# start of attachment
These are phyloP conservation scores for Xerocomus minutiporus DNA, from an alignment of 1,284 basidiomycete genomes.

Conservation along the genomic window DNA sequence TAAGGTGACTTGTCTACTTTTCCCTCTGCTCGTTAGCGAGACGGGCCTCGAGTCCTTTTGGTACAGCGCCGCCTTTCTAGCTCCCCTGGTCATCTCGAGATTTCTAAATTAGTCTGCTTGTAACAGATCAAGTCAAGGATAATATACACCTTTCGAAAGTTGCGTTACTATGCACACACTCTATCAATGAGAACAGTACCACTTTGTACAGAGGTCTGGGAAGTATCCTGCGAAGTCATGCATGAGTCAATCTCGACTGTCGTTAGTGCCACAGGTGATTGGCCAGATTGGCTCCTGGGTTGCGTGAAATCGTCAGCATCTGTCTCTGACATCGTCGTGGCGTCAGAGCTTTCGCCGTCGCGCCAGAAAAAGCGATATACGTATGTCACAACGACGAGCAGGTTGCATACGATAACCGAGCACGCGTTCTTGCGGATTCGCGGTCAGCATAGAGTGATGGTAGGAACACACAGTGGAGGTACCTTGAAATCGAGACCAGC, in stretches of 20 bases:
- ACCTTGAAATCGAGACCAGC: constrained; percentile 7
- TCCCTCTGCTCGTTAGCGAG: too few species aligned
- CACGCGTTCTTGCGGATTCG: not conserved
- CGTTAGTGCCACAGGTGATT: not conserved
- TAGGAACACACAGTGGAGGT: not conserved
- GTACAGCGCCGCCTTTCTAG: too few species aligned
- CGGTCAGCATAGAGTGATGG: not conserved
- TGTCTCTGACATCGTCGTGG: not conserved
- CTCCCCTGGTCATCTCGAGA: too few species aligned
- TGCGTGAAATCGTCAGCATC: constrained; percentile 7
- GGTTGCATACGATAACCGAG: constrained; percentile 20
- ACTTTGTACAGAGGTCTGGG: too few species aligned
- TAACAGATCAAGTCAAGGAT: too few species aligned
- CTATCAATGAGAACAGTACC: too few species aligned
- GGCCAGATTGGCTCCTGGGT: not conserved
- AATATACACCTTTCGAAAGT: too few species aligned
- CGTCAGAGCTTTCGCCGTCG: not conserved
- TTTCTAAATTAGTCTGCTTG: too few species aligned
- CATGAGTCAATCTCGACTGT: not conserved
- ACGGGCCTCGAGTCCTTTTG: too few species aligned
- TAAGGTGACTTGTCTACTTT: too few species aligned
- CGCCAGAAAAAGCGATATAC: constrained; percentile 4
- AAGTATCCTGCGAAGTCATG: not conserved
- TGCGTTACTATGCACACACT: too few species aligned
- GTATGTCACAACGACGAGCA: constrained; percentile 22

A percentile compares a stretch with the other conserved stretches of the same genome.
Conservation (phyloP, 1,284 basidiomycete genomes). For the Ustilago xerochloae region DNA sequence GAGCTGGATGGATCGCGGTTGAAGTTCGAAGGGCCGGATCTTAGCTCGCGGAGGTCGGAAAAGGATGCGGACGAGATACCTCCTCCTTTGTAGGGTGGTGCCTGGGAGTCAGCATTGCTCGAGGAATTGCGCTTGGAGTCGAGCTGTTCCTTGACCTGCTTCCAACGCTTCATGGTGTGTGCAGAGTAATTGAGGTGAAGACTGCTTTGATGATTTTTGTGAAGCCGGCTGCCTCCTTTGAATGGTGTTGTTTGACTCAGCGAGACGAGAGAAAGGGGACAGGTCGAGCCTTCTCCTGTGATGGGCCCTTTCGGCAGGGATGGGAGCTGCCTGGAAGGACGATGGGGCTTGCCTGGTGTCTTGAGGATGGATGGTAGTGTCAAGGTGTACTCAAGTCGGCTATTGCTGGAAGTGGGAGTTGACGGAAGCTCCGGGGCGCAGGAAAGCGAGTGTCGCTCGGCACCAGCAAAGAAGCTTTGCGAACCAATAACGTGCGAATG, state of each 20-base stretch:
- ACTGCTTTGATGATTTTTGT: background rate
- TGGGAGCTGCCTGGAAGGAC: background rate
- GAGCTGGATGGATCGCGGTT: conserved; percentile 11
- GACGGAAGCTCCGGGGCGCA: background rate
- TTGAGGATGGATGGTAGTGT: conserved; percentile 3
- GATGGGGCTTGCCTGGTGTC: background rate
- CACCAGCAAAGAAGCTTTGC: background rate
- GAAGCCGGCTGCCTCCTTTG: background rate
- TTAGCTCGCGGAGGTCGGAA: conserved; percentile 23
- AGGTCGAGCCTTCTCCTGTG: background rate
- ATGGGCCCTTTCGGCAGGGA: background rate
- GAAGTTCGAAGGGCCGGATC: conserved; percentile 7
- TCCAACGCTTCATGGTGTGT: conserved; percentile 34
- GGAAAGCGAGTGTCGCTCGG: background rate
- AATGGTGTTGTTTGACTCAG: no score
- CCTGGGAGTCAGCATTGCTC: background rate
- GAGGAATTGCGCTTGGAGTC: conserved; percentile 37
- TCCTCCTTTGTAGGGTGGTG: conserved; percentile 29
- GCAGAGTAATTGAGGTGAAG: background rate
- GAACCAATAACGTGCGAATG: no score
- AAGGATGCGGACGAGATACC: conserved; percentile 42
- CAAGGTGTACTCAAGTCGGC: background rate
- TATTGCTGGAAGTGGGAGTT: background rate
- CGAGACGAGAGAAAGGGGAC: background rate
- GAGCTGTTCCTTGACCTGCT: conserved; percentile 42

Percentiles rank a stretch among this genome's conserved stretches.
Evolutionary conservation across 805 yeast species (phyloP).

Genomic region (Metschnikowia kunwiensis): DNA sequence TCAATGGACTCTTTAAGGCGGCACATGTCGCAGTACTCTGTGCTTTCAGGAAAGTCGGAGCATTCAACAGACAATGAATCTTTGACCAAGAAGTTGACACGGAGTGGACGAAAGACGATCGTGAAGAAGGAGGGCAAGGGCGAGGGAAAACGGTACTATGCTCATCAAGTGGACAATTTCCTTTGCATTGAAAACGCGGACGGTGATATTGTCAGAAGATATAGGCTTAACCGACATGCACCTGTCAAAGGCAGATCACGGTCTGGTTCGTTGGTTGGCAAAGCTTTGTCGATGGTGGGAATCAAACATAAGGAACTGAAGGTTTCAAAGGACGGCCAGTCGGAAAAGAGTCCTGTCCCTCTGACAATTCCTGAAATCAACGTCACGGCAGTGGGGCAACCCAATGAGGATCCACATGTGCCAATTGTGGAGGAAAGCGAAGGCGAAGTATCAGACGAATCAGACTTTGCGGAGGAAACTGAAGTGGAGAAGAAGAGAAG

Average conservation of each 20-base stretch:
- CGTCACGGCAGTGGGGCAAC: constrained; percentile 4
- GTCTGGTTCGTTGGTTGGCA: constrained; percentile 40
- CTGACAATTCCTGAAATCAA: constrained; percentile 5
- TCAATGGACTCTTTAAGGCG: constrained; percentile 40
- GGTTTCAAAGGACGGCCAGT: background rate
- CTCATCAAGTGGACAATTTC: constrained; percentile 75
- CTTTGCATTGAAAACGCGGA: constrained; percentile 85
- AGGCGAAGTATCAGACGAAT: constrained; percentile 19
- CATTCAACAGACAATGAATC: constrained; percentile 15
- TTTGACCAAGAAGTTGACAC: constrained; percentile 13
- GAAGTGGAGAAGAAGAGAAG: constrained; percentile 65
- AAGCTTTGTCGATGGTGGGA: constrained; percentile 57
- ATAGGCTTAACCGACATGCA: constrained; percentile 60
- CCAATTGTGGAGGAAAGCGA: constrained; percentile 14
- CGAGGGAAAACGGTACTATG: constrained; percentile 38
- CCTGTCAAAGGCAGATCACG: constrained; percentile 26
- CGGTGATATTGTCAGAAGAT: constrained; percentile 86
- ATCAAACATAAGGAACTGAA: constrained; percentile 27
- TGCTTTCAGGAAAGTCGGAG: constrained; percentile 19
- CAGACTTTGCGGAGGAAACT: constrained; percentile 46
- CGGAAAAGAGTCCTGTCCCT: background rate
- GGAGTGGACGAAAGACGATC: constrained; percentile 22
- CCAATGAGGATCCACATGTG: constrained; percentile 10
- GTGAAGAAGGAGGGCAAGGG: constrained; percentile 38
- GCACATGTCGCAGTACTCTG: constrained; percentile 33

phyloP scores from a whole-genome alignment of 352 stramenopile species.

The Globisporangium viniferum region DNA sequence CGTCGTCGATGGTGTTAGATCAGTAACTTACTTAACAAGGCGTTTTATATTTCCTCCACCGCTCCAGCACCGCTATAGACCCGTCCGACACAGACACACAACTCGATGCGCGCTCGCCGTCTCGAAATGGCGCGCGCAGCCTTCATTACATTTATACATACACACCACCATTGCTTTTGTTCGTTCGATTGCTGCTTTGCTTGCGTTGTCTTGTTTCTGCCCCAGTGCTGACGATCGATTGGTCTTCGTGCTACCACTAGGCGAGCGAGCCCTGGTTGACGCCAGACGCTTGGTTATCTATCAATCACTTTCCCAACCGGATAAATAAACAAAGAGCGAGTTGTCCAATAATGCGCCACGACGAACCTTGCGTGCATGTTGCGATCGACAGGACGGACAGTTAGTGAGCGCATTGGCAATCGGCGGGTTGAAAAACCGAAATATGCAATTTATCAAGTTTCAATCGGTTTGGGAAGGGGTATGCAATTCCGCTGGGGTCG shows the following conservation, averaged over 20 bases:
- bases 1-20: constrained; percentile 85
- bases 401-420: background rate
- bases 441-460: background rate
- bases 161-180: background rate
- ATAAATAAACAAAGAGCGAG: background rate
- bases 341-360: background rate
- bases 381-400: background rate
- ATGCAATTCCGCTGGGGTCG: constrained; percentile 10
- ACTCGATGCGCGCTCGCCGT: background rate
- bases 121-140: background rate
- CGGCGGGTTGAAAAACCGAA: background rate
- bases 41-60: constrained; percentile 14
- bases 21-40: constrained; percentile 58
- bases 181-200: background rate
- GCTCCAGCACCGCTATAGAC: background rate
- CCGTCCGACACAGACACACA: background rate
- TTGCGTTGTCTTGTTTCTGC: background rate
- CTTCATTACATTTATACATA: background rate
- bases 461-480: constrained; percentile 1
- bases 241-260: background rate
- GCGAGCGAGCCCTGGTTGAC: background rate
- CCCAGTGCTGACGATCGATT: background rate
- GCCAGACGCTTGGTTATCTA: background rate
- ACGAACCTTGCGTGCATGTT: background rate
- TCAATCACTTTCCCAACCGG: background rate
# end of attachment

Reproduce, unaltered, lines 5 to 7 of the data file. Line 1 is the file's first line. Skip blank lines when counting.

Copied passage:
- CACGCGTTCTTGCGGATTCG: not conserved
- CGTTAGTGCCACAGGTGATT: not conserved
- TAGGAACACACAGTGGAGGT: not conserved